Each kidney in the human body consists of about 1 million nephrons that are basically “filtering” units. Every nephron features a glomerulus which consist of a cluster of tiny blood vessels. Inside a kidney, toxins in blood may be removed through the glomerulus structure. High blood sugar often make the blood vessels thicken and become damaged triggering the Kidney Failure process.
Chronic Kidney Disease Overview (VIDEO)
Causes of Renal Failure and Chronic Kidney Disease
Kidney Failure tends to disproportionately affect patients with other underlying medical conditions such as Polycystic Kidney Disease, pancreatitis, or Diabetes Mellitus. Doctors believe that sustained uncontrolled high blood sugar (and also high blood pressure) is the main cause of kidney failure for most people. Not all Diabetic patients have to suffer from eventual failure requiring a transplant or require emergency reversal of kidney disease with stem cells. The Kidneys have the function of eliminating excess fluids from the blood through our urine. When kidneys start to fail, this function gets disrupted. More fluids start collecting in the body. Then, swelling begins. Patients often report have swollen eyes as well as swollen legs after some time the entire body might swells up.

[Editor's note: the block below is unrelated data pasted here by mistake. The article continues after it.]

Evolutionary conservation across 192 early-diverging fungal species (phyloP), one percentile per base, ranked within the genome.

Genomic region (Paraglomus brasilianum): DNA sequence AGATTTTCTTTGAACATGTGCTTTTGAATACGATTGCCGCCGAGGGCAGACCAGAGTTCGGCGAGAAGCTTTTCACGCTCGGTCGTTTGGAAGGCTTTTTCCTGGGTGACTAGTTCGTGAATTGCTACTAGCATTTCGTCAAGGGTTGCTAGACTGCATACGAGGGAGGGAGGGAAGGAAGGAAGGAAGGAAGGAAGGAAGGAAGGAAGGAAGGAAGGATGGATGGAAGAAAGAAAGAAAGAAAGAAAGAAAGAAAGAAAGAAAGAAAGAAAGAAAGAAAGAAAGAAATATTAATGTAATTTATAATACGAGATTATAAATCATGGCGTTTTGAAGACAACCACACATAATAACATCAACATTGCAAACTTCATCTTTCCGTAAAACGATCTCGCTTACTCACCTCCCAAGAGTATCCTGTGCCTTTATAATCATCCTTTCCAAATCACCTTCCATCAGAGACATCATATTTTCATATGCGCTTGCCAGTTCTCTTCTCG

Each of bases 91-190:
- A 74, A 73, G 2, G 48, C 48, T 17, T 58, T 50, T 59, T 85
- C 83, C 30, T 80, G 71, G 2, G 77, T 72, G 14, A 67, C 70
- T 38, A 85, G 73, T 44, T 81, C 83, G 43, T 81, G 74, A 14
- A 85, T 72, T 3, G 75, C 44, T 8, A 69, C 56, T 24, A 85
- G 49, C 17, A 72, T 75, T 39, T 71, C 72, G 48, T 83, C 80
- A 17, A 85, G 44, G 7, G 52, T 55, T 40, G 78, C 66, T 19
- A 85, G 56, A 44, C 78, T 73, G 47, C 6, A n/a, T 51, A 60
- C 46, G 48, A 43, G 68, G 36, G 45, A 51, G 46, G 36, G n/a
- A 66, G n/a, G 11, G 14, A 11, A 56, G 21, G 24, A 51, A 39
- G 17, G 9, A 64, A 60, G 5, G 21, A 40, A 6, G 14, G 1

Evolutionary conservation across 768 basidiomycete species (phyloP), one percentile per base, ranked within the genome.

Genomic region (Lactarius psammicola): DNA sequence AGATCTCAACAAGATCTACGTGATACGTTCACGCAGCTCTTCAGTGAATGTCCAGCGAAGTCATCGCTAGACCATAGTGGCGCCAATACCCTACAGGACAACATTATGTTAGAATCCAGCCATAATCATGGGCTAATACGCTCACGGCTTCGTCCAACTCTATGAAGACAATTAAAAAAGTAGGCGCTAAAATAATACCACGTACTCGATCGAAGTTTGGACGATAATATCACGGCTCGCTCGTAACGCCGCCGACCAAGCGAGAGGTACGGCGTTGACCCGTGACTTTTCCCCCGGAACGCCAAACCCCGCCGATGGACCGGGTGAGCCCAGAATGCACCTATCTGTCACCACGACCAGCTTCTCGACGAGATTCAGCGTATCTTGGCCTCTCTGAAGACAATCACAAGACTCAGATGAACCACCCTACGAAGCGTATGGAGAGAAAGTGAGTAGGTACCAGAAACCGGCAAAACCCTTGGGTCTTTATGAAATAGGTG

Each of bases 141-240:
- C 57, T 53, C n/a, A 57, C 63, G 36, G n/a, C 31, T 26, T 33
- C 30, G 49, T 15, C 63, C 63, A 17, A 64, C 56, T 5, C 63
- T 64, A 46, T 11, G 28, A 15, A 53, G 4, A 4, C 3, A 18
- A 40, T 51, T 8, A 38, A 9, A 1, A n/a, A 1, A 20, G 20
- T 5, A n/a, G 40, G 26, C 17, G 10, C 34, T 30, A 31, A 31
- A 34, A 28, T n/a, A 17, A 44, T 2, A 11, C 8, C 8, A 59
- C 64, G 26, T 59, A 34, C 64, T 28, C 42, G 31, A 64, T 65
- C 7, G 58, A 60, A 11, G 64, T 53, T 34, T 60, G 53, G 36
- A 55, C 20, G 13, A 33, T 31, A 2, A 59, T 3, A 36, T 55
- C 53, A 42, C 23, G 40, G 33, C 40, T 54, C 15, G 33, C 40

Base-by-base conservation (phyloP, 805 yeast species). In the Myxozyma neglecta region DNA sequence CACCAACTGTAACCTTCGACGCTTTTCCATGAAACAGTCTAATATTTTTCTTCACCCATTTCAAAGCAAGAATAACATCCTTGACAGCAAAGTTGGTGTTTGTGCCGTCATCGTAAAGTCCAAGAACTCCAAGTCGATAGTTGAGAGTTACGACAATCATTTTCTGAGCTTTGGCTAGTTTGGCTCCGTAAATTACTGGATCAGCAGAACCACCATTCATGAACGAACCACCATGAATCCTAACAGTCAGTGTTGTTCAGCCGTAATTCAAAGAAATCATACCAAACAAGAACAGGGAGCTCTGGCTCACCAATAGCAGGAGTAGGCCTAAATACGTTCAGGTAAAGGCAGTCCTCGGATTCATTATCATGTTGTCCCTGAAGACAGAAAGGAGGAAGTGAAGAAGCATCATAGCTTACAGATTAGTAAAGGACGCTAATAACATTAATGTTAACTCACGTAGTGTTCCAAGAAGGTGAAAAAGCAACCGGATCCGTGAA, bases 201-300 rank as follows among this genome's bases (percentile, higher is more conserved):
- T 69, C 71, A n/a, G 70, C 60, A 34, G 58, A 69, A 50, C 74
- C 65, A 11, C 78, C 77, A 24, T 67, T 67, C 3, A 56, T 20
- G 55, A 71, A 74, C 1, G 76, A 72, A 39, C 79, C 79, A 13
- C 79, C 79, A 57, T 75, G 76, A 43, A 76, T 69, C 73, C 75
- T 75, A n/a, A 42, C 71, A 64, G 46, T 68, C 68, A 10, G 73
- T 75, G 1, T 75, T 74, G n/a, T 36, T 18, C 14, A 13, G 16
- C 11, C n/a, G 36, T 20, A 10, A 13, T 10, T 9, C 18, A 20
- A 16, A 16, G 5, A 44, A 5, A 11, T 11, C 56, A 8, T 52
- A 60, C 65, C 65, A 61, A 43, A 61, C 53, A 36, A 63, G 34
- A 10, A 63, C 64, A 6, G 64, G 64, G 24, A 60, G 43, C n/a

When excess fluids and waste can’t be removed from the body naturally, patients begin to lose appetite. They might even begin vomiting frequently as the bodies struggles with the excess stored waste. As kidney begin to lose functions other symptoms take hold, such as retaining helpful proteins in the blood supply called proteinuria. Proteinuria can be easily discovered with a simple urine test. Kidney disease patients who also have Diabetes can find that their urine turns out to be a little foamy in appearance.
Types of Acute Renal Failure
- Recurrent kidney stones
- “Anaemia” Low blood count from kidney disease
- Kidney induced Lupus
- Haemodialysis Elimination
- Recurrent urinary tract infections
- Renal artery stenosis
- Peritoneal dialysis
- Chronic or long term Dialysis at Hospital
- Interstitial nephritis
- Acute kidney failure – Sudden
- Protein or Blood in the urine
- Kidneys damage due to high blood pressure
- Polycystic kidneys
- Electrolyte imbalance
- Chronic kidney disease (CKD)
Clinical studies have shown that red blood cells have the function of carrying oxygen from the lungs to provide all of the body’s requirements and to provide you the energy you’ll need for your day-to-day activities. Nevertheless, a failing kidney cannot secrete sufficient erythropoietin…